4 June 2011

High-brightness nitride LEDs on silicon through wafer bonding

Researchers based in Korea have used wafer bonding to create high-brightness LEDs from nitride on silicon material with 9.5mW light output power at an injection current of 20mA [Seung-Jae Lee et al, Appl. Phys. Express, vol4, p066501, 2011]. The work involved researchers from Korea Photonics Technology Institute and one researcher from Chonbuk National University.

The big attraction of silicon-based technology is the potential for lower costs, in terms of substrate prices, processing with standard tools, and the use of larger-diameter wafers (up to 300mm) for mass production/economies of scale.

Nitride semiconductors can be grown on silicon (Si) substrates oriented in the (111) crystal direction, but there is a large lattice mismatch, and different thermal expansion properties can introduce a large tensile stress, and even cracking, in the nitride layers. Also, because the bandgap of silicon is narrower than that of light emitted from nitride devices, there is heavy absorption of radiation that travels through the substrate material.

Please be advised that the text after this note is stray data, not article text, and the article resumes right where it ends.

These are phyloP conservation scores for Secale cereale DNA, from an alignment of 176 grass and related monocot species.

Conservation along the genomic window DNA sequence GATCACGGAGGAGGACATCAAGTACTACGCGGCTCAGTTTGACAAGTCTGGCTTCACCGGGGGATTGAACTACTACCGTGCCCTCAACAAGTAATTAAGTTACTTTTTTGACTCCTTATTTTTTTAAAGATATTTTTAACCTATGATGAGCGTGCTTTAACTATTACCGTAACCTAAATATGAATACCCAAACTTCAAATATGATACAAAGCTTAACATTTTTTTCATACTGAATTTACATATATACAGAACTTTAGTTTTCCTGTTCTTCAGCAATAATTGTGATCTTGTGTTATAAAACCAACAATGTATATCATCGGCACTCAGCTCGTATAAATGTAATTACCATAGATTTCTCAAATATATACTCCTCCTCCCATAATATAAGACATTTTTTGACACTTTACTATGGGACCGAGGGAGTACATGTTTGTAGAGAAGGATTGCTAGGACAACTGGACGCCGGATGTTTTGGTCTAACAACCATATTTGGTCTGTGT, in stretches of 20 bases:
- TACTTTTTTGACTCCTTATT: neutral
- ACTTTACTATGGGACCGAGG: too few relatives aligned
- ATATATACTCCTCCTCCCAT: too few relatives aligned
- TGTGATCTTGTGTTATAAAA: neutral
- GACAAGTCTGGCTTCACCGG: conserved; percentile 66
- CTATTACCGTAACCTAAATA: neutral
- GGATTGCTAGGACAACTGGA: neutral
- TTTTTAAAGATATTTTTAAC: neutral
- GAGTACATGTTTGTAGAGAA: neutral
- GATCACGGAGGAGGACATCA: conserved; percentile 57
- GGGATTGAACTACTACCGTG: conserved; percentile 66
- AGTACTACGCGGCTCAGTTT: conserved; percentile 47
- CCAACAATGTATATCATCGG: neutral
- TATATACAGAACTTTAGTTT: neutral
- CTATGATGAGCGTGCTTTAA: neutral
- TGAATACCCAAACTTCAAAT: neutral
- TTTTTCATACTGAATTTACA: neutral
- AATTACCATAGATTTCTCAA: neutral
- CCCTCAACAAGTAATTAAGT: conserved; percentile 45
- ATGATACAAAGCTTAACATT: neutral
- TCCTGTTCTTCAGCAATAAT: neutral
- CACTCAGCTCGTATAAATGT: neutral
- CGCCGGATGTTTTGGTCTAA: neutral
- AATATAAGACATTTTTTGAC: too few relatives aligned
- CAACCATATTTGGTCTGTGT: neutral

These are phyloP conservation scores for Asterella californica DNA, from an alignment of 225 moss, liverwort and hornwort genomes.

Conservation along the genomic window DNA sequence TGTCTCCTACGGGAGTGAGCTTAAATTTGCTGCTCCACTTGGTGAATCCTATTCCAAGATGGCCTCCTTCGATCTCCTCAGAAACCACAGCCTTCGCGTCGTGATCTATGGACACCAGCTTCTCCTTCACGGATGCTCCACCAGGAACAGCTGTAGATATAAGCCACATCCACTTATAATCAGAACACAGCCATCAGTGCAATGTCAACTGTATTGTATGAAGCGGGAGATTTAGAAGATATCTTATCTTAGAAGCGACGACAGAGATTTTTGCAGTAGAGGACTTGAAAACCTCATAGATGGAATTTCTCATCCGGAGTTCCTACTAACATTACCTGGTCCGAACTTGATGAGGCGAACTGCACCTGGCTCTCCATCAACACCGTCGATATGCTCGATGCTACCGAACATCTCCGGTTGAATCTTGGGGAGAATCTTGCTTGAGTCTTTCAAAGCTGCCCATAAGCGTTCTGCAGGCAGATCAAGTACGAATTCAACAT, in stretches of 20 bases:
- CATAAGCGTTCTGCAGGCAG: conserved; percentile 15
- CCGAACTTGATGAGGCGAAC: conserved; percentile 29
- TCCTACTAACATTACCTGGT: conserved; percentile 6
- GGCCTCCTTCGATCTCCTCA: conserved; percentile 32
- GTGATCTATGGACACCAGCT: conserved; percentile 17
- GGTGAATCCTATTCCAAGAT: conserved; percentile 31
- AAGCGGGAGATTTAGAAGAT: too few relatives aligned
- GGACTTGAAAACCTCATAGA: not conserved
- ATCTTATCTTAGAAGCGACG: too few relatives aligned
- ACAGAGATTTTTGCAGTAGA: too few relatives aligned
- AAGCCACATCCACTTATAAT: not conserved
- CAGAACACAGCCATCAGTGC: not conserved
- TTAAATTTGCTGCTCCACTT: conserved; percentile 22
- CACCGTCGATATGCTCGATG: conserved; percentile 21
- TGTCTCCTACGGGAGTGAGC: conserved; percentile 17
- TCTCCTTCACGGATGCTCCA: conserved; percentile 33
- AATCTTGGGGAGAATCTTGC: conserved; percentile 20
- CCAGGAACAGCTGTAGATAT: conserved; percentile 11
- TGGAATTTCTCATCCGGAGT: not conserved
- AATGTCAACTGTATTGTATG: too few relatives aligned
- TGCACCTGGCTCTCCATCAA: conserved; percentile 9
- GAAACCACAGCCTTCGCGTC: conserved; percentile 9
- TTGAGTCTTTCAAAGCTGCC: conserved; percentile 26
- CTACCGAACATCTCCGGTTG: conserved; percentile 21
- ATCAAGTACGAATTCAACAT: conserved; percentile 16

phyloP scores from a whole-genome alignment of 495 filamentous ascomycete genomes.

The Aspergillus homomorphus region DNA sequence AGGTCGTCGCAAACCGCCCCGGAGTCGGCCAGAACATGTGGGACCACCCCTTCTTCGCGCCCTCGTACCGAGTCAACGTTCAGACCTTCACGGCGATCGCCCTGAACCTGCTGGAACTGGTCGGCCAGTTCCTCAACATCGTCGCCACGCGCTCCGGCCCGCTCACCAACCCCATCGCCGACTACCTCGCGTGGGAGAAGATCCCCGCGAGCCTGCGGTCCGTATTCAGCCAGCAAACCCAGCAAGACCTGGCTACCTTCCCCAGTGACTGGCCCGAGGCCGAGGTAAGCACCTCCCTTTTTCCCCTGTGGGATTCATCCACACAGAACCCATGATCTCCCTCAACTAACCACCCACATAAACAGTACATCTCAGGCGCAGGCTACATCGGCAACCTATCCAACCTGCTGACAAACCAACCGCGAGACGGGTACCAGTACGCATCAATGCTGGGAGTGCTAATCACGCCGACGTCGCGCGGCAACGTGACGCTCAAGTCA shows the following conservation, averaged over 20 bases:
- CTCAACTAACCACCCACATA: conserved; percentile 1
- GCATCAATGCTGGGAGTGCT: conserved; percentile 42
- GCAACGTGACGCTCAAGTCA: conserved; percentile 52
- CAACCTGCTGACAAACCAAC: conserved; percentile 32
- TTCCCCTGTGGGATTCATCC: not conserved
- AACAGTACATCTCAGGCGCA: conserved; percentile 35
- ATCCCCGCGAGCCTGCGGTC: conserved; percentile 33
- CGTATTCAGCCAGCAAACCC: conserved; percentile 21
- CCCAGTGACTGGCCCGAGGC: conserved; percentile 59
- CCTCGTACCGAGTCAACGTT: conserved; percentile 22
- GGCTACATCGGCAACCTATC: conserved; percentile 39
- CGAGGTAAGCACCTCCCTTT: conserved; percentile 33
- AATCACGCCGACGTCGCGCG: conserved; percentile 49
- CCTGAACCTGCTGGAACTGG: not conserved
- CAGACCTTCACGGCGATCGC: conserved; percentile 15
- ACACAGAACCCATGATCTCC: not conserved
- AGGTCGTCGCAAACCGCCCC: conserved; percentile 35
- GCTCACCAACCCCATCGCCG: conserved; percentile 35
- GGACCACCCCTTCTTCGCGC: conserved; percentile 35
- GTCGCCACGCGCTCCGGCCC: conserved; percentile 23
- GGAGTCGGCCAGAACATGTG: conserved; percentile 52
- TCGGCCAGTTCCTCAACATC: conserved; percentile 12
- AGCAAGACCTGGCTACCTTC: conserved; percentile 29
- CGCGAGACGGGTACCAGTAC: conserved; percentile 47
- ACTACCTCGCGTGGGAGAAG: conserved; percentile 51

The basic epitaxial material for the Korean device was grown using metal-organic chemical vapor deposition (MOCVD) on n-Si(111) wafers. The active region consisted of five quantum wells of InGaN separated by GaN barriers. Before the active region, an AlN complex buffer and then Si-doped n-GaN layers were grown. The device layers were completed with a magnesium-doped p-GaN layer.

To overcome the problem of light absorption by the Si substrate, these LED layers with a reflecting layer deposited on top were transferred using wafer bonding techniques to another Si wafer (Figure 1). The ohmic p-GaN contact consisted of 200nm indium tin oxide (ITO), annealed at 650°C for one minute. The reflection metal was 200nm gold-copper alloy and the bonding metal was a series of gold-tin layers. A barrier of nickel-titanium-platinum layers was used to prevent damage of the reflecting by the bonding layers.